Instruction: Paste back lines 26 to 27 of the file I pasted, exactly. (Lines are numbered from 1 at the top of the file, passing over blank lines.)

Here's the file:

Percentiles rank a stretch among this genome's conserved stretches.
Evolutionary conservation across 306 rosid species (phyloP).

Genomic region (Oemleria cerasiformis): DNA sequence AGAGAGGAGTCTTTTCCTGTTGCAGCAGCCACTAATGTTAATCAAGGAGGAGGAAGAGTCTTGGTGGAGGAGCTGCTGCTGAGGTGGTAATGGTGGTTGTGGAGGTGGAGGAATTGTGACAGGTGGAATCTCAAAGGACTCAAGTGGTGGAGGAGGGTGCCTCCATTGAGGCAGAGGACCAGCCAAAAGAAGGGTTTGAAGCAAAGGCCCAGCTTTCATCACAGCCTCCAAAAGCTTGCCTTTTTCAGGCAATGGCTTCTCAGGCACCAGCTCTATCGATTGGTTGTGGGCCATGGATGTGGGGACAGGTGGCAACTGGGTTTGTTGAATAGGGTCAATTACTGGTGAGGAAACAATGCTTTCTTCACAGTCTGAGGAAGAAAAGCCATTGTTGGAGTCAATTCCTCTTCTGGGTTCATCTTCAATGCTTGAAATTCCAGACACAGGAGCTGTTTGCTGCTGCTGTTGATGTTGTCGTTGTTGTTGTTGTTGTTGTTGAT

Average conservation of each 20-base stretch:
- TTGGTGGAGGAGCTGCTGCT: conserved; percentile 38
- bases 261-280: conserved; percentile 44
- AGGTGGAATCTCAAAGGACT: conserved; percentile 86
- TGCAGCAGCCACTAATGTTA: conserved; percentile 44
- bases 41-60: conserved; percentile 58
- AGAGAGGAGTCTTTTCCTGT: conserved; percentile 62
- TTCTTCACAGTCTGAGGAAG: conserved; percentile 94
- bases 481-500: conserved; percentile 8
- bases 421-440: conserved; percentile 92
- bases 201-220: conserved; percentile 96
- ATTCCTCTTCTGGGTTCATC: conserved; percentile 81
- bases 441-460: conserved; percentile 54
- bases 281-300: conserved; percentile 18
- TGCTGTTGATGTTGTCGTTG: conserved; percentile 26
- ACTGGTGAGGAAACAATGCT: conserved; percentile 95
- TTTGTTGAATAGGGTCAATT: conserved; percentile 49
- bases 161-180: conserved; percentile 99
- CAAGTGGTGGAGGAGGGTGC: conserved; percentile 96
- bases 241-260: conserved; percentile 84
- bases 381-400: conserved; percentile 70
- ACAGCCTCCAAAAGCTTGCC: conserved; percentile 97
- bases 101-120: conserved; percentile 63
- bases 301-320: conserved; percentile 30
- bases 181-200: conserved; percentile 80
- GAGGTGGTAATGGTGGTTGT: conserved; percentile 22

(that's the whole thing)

- bases 101-120: conserved; percentile 63
- bases 301-320: conserved; percentile 30